In late 1997 Dr. Jason Theodosakis was making the talk show rounds promoting his new book, The Arthritis Cure. The word “cure” made the book an instant best seller though Dr. Theodosakis admits it is an overstatement, treatment is the more appropriate word.
What was this new book about? Glucosamine and chondroitin sulfate, two naturally occurring substances found in the joints. Glucosamine is synthesized in the body and is one of the building blocks of cartilage, which becomes degraded in osteoarthritis. Chondroitin is also a part of cartilage and may also block enzymes that degrade cartilage.
For the next couple of years, many doctors who did not feel them to be beneficial would frown upon these supplements. Lately however, many doctors recommend them to their patients with OA. Why the change in opinion? Mostly reports from patients who claim they work.
A few studies have been done, most with results favoring the supplements. One compared glucosamine to ibuprofen, a commonly prescribed NSAID. The results of this study showed glucosamine to be more effective at relieving the pain of OA. It should be noted that 10% of the ibuprofen subjects dropped out of the study because of a variety of adverse reactions to the medication, whereas no subjects in the glucosamine group dropped out for drug-related reasons. Another large, multicenter, randomized, double-blind, placebo-controlled trial study of 150 patients showed that fifty-five percent of the glucosamine group were responders compared with 33% of the group receiving placebo. Very few studies have been done on chondroitin sulfate, which is usually sold in combination with glucosamine.
The National Institutes of Health is sponsoring a large clinical trial, including more than 1,000 patients. This study is currently under way, so we may have a definitive answer on the effectiveness of these supplements soon.
Side effects of the combo seem to be relatively minor. Most often reported are GI complaints, which often can be avoided by taking it with food or switching brands. There is some concern that glucosamine can raise the blood sugar of diabetics and that chondroitin sulfate may enhance the blood thinning effects of anticoagulants. Diabetics and people taking coumadin or heparin should be observed for these side effects.
We should point out that not all brands are the same, buyer beware. The FDA does not regulate these supplements and there are some unscrupulous people out there passing off pills that contain virtually none of the promised ingredients. A recent study of thirty-two chondroitin-containing products purchased from pharmacies and health food stores showed Twenty-six products had contain less than 90% of the chondroitin sulfate stated on the label, with 17 products containing less than 40% of label claim. Only 5 out of the 32 products analyzed contained the greater than 90% of the labeled amount of chondroitin sulfate in the product. Your best bet is to go with a recognized brand. The two most popular brands are CosaminDS(TM) (Nutramax Labs) and Osteo Bi-Flex(TM) (Sundown Vitamins). Dr. Theodosakis approves both of those brands as well as Twinlab Maxlife Glucosamine & Chondroitin Sulfate and Thompson Gluco-Pro 900 Glucosamine Chondroitin. Most experts recommend the following dosage:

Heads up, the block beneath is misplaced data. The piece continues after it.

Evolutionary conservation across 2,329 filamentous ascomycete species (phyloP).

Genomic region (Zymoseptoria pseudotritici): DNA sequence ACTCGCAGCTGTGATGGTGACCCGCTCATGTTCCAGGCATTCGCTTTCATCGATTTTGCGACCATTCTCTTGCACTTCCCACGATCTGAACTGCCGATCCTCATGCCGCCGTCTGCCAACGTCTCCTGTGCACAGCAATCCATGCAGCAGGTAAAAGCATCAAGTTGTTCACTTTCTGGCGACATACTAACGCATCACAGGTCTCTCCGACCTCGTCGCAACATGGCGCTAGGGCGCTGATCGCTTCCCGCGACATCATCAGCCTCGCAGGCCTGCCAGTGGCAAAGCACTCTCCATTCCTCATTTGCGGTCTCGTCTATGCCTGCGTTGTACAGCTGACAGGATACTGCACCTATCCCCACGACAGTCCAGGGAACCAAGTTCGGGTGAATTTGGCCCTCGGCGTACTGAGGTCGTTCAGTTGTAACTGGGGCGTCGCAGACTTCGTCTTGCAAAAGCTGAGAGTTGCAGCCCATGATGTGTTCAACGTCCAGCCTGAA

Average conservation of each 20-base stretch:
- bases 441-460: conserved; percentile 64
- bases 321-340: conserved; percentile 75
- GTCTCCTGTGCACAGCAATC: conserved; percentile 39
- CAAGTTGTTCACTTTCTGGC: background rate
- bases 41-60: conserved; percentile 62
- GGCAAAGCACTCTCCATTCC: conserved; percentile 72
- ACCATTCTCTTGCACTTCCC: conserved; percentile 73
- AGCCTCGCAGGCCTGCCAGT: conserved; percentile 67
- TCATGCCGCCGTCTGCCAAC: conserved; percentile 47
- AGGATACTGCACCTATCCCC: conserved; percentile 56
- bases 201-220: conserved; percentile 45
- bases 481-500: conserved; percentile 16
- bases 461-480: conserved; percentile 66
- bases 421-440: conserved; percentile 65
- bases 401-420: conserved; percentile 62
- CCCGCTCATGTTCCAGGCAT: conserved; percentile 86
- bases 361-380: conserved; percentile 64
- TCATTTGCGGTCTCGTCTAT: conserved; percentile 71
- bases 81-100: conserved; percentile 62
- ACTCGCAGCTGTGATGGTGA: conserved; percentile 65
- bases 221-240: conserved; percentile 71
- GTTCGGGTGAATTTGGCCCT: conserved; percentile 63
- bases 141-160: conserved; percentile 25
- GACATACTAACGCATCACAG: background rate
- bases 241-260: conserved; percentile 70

Under 120 lbs: 1,000 mg glucosamine and 800 mg Chondroitin sulfate
Between 120 and 200 lbs: 1,500 mg glucosamine and 1,200 mg Chondroitin sulfate
Over 200 lbs: 2,000 mg glucosamine and 1,600 mg Chondroitin sulfate
You should expect to take the supplements for several weeks before noticing any results. As with any other supplement or medication we recommend that you let your physician know you are taking it.
At this time there are no indications that glucosamine or chondroitin have any benefit for any other type of arthritis. It has been studied only in OA.
Double-blind clinical evaluation of the relative efficacy of ibuprofen and glucosamine sulphate in the management of osteoarthrosis of the knee in out-patients.
Lopes Vaz A – Curr Med Res Opin – 1982; 8(3): 145-9
Well-Connected-Osteoqrthritis Copyright ? Nidus Information Services 2000
Glucosamine in the treatment of osteoarthritis.
Rheumatic Diseases Clinics of North America
Volume 26 o Number 1 o February 2000
Copyright ? 2000 W. B. Saunders Company
Cush’s Osteoarthritis & G/CS Page
American Nutraceutical Association
The Arthritis Foundation’s Guide to Alternative Medicine